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By Sylvia Longmire
Columnist, In Homeland Security
As a result of the Trump administration’s “zero tolerance” immigration policies, children of all ages have been taken from their parents. These parents have been referred for criminal prosecution for crossing the U.S.-Mexico border illegally.
Due to a recent court order, those parents must be reunited with their children under the age of five within a specific time frame. Despite the cessation of family separations and moves towards reunifications, deportation proceedings continue. Some of the proceedings are even forcing toddlers to appear in immigration courts alone to plead their case.
Apprehended Adults Can Either Be Processed for Immediate Deportation or Request Asylum
When adult migrants are apprehended at the border for attempting to cross illegally, they can either be processed for immediate deportation (usually under something called “voluntary departure”) or request asylum and undergo a “credible fear” interview. The “credible fear” interview has historically resulted in either the migrants’ release on bond or placement in detention, depending on their history. Now these border crossers are more often than not placed into criminal proceedings while awaiting an asylum decision.
In either case, these migrants have the right to appear before an immigration judge to plead their case as to why they should be allowed to remain in the U.S. with legal status. Sometimes they have legal counsel to help them — usually immigration attorneys working pro bono.
Children Forced to Appear in Immigration Hearings without Their Parents
But more often than not, migrants do not have legal representation. As a result of family separation policies, the immigrant children of parents who remain in criminal custody are being forced to attend their immigration hearings without their parents being present.
This situation isn’t unprecedented, nor is it illegal. However, it’s happening much more frequently now that approximately 2,000 minors are in U.S. government custody without their parents.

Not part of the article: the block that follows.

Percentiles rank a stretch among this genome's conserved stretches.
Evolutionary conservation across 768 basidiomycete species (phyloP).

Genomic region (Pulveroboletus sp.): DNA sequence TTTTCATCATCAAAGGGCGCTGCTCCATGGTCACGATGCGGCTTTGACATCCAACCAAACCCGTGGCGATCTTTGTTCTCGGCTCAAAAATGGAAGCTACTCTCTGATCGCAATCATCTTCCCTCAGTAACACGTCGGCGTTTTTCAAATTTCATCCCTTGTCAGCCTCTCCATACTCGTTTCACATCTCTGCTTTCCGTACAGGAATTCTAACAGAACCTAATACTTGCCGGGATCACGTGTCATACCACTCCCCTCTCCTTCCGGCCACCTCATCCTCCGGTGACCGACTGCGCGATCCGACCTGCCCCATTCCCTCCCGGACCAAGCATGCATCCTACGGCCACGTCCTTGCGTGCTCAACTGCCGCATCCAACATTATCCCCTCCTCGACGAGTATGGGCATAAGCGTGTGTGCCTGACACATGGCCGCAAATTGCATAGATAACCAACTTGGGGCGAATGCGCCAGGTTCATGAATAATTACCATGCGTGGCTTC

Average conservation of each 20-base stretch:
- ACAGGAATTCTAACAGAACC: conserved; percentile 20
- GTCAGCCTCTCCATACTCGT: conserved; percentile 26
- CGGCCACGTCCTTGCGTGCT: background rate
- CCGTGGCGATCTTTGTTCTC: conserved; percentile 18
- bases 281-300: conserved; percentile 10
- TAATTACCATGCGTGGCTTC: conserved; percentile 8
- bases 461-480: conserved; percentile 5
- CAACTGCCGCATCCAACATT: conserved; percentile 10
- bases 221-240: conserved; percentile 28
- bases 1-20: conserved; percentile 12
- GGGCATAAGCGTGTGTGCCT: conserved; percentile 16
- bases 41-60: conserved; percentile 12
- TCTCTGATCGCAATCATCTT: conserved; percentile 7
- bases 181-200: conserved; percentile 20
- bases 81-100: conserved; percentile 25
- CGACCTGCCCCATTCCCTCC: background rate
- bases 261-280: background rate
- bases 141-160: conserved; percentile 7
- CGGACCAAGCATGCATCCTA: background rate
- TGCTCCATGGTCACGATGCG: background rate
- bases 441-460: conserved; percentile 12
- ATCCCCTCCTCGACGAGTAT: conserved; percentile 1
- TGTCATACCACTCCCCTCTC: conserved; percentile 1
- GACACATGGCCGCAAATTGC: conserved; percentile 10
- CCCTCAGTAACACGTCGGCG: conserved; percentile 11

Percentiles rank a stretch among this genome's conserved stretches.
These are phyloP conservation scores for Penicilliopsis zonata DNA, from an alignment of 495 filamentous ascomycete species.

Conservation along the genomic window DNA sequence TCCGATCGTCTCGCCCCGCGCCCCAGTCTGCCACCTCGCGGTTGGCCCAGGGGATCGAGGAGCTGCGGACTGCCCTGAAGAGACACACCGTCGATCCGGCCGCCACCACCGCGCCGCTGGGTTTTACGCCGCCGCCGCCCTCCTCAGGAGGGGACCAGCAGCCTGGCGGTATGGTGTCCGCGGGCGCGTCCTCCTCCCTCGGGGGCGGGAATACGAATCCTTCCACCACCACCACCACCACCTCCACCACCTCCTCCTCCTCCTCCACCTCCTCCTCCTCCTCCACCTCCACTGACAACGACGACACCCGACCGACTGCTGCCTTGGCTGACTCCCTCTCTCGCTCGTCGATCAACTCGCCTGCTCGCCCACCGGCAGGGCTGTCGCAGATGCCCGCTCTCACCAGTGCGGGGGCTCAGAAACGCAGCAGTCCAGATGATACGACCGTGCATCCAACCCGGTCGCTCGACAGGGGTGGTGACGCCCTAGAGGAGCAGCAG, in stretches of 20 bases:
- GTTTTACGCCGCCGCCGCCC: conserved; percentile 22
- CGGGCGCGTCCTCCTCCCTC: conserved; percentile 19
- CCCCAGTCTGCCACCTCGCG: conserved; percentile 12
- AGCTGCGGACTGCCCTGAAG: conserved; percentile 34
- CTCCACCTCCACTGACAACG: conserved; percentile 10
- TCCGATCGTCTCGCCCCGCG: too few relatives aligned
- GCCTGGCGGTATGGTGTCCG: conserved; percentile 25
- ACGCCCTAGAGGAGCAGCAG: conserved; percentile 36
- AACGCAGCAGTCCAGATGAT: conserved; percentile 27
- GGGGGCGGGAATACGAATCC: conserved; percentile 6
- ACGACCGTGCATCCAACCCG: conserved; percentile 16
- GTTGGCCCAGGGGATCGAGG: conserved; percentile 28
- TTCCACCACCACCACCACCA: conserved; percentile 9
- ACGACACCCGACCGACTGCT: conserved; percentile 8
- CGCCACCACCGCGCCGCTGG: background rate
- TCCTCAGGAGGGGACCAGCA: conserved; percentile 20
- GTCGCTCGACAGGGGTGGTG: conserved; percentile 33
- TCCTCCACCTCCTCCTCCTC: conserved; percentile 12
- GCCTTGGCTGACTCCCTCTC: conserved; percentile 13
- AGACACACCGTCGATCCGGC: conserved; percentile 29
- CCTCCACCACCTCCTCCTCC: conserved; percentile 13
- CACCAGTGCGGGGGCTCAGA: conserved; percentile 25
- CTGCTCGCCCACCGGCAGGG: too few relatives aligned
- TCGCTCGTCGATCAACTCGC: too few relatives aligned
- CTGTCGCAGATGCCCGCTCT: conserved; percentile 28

“We were representing a 3-year-old in court recently who had been separated from the parents. And the child — in the middle of the hearing — started climbing up on the table,” Lindsay Toczylowski, executive director of Immigrant Defenders Law Center in Los Angeles, told NBC News. “It really highlighted the absurdity of what we’re doing with these kids,” Toczylowski said.
Illegal Immigrants’ Children Are Not Entitled to Legal Representation in Court
As is the case for adult immigrants, the children are not entitled to legal representation. They are given a list of organizations that might be able to help them.
In the meantime, officials from the Department of Health and Human Services (HHS) have confirmed that they are in the process of reuniting separated families. However, they have not provided a timeline for how long this might take.
Megan McKenna, a spokeswoman for Kids in Need of Defense, said the children arrive at HHS care facilities without a parent’s tracking number, and parents don’t tend to have their kids’ numbers. CNN reported that DNA tests are being performed to verify parental identity and expedite reunifications. No information has been provided on the legality of such tests, how the DNA data is specifically being used or how it will be stored.
Making the process more difficult for very young children going through deportation proceedings alone is the fact that no one knows how many of them have begun this process. Immigration attorneys from all over the country are flying into Texas to help, but it’s hard for them to accurately assess the task ahead.
George Tzamaras, a spokesman for the American Immigration Lawyers Association, said, “There have been reports of kids younger than 3 years old and others as old as 17.” Attorneys are working on reuniting as many families as possible so they can go through the court process together.